GIS Specialist: A Bachelor’s Degree in GIS, Geography, Planning or a related field with at least one (1) year of professional experience is required, or a Master’s Degree in a related field is desired. The GIS Specialist will work with the Savannah Area GIS (SAGIS) team to develop and administer enterprise-level geodatabases; prepare GIS maps, database reports and specialized queries; create and enhance web-based GIS applications; and assist with permitting, address and zoning requests. This position is responsible for providing spatial based analysis and mapping applications to the MPC and Savannah Area GIS (SAGIS) customers, partners and the general public. Technical writing, excellent public speaking skills, and the ability to collaborate across disciplines are essential.
Send resume and cover letter to: Christy Adams, Director of Administrative Services, Chatham County-Savannah Metropolitan Planning Commission, P. O. Box 8246, Savannah, GA 31412-8246; phone: 912-651-1440; fax: 912-335-5922; or email: email@example.com with the following subject line: GIS Specialist. Applications accepted through October 7, 2018. Salary will be commensurate with experience and qualifications.
MPC IS AN EQUAL OPPORTUNITY EMPLOYER, M/F/H
The City of Covington is currently seeking applicants for a GIS Intern position in the GIS Department. An
intern is needed to help support the City’s professional GIS staff with some of the duties listed below,
and to collaborate with Newton County employees, as well. This internship will serve as an excellent
opportunity for a current college/university student to gain valuable, on‐the‐job experience while
assisting with the development and advancement of Covington’s GIS program.
Duties and Responsibilities:
- Operates global positioning system (GPS) equipment and mobile devices to collect field data.
- Produces maps for internal customers and the general public.
- Scans/digitizes paper maps and plans.
- Drafts and updates metadata and other support documentation.
- May edit map layers and geodatabases.
- May design, develop, and deploy web and mobile GIS applications.
- High School Diploma or GED equivalent.
- Current enrollment in a Bachelor’s degree program with a major in Geography, GIS, or closely
related field. Graduate students are also encouraged to apply.
- Knowledge of cartographic design principles and practices.
- Experience using Esri ArcGIS Desktop software (ArcMap or ArcGIS Pro).
- Experience with web or mobile GIS applications, such as: ArcGIS Online, Esri’s Collector app, or
- Willingness to learn and contribute to a team environment.
The pay rate for the position is $12/hour and the internship is part‐time/temporary. The selected
applicant(s) may work up to 29.5 hours per week and the internship is funded until June 30, 2019.
Qualified applicants should submit a letter of interest and resume to firstname.lastname@example.org by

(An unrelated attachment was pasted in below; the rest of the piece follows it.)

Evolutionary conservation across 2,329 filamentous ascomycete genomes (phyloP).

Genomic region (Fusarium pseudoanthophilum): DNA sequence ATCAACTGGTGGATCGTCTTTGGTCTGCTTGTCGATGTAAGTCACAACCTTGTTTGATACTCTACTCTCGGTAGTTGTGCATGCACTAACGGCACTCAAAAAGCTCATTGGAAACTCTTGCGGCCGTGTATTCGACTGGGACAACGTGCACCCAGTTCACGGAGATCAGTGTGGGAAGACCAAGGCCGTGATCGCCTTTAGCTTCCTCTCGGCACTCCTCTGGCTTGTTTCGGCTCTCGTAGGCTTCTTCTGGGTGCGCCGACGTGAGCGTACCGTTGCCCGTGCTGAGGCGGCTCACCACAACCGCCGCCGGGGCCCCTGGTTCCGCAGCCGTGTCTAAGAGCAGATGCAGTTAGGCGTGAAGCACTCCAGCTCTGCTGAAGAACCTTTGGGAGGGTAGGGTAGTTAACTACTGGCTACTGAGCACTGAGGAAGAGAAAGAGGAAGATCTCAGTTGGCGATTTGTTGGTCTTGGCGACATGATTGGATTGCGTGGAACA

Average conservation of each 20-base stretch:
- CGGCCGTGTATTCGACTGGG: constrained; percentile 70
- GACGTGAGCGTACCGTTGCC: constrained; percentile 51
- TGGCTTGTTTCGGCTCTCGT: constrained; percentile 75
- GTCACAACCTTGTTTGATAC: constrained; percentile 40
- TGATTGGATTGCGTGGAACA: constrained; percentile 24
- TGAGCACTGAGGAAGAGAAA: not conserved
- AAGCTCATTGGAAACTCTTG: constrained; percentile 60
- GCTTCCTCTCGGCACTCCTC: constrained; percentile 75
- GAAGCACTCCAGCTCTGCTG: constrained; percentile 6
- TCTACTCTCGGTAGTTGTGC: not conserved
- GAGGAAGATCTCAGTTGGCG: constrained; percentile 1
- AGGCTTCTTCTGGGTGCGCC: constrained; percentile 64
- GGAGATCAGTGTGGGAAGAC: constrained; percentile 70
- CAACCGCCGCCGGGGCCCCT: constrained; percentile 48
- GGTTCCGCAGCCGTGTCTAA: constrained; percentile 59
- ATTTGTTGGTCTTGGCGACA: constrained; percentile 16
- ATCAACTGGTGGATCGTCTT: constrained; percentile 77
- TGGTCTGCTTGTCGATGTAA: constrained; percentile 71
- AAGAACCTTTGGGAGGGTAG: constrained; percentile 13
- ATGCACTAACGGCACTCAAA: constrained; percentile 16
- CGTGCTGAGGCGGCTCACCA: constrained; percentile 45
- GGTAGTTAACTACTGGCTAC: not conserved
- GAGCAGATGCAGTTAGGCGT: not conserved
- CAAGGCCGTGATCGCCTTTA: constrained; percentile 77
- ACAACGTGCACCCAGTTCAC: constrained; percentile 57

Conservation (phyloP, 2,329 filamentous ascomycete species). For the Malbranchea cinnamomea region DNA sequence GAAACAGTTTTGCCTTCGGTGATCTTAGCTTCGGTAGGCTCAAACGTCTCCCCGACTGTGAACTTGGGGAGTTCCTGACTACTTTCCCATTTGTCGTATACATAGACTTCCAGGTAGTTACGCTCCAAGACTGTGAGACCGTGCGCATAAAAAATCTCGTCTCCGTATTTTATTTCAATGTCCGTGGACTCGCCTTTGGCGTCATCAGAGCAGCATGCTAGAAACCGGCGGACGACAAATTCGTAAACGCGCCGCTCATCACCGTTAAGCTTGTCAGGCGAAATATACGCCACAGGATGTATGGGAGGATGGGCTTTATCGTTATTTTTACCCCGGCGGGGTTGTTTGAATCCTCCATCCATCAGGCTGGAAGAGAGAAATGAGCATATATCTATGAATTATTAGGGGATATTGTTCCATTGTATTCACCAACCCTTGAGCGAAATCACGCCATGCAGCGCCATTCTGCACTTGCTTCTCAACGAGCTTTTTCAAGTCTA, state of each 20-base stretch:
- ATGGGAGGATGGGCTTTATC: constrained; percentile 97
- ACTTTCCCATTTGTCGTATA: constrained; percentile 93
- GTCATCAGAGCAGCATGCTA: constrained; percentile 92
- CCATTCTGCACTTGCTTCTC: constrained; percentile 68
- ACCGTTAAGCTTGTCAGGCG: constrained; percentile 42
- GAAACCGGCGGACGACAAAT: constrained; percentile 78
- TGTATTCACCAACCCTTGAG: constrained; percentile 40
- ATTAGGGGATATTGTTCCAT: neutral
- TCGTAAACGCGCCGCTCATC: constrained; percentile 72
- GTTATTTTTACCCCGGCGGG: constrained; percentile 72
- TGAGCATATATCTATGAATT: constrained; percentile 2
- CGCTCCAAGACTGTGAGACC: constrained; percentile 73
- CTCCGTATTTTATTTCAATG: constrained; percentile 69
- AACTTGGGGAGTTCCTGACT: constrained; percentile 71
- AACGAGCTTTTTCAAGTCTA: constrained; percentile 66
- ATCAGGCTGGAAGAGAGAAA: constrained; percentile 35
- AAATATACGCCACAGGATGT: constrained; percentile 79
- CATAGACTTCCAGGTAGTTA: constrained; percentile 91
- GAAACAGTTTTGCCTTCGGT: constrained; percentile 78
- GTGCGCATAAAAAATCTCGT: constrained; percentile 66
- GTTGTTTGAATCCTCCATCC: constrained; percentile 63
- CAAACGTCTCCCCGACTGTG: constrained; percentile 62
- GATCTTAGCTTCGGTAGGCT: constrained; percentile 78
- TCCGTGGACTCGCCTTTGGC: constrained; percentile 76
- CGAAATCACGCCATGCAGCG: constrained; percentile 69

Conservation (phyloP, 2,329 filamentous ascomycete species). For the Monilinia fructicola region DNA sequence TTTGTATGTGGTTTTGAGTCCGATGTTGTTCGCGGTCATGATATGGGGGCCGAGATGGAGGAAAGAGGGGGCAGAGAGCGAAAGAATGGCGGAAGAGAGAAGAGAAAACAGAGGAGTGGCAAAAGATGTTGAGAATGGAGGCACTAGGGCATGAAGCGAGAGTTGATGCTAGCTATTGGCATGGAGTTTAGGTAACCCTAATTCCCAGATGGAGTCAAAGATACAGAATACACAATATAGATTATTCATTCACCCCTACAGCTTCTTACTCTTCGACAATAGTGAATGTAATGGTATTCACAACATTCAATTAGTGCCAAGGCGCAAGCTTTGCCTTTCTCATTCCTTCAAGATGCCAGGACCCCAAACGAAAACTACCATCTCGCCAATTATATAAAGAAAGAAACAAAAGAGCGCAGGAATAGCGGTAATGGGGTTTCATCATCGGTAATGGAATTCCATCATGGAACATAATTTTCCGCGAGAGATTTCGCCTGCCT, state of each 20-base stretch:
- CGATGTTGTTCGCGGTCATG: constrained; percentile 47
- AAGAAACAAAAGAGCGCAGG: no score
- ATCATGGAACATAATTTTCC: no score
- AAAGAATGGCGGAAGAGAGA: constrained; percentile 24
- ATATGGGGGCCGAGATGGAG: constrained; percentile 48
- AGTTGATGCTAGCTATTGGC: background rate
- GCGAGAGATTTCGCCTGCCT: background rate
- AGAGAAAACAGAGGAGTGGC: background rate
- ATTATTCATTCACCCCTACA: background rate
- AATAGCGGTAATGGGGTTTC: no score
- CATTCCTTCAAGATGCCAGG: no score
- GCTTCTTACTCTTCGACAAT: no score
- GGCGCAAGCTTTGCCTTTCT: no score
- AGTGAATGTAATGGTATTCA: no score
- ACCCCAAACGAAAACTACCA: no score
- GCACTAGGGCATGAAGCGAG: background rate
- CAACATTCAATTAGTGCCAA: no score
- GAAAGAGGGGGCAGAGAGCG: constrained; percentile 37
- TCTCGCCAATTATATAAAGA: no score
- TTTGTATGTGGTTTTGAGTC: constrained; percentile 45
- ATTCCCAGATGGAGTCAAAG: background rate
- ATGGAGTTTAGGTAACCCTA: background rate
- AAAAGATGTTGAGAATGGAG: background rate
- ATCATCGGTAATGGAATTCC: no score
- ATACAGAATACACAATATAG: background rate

October 10, 2018. No phone calls, please.
The City of Covington is an Equal Opportunity Employer.
Tony Giarrusso, Associate Director of the Center for Spatial Planning Analytics and Visualization in the College of Design at Georgia Tech, recently completed his second tree canopy assessment for the City of Atlanta, the results of which were highlighted in June 2018 both nationally and locally through news stories published by the Daily Beast and WABE, Georgia public radio. Using high-resolution satellite imagery to identify tree canopy, Mr. Giarrusso estimated that 47.1% of the city was covered by trees in 2014, a seemingly insignificant change from what he found in the 2008 canopy assessment (47.9%). However, after further investigation, Mr. Giarrusso found that while the quantity of tree canopy had not shrunk much between 2008-2014, the quality of tree canopy had diminished significantly. Through a combination of field visits and computer-based review of the satellite imagery, Mr. Giarrusso identified hundreds of acres of land that had been cleared for development prior to 2008 yet remained undeveloped in 2014 and subsequently showed signs of canopy growth, albeit it low quality, fast-growing pines. Unfortunately, these areas of “false” growth comprised the majority of canopy gain between 2008-2014. While identification of canopy gain wasn’t as straight-forward as might be expected, documentation of canopy loss was much simpler, and subsequently more alarming. Mr. Giarrusso determined that the majority of canopy loss in the City of Atlanta was a result of redevelopment of single-family homes, where a small house was almost always replaced with a larger house built-out to the maximum allowable lot coverage. In other words, single-family homes got bigger at the expense of the city’s tree canopy. Using development permit data obtained from the city, Mr. Giarrusso determined that approximately 30-40% of all single-family developments between 2012-2017 were actually redevelopments of single-family lots, most of which were built-out to the maximum lot coverage. And field visits during 2016 and 2017 strongly confirmed that this trend has accelerated substantially since 2014 and does not appear to be stopping any time soon. Please join us on ….to learn how the results of this study and those found in the next assessment (2019) are being used by the City of Atlanta to evaluate policy and its effects on the city’s tree canopy.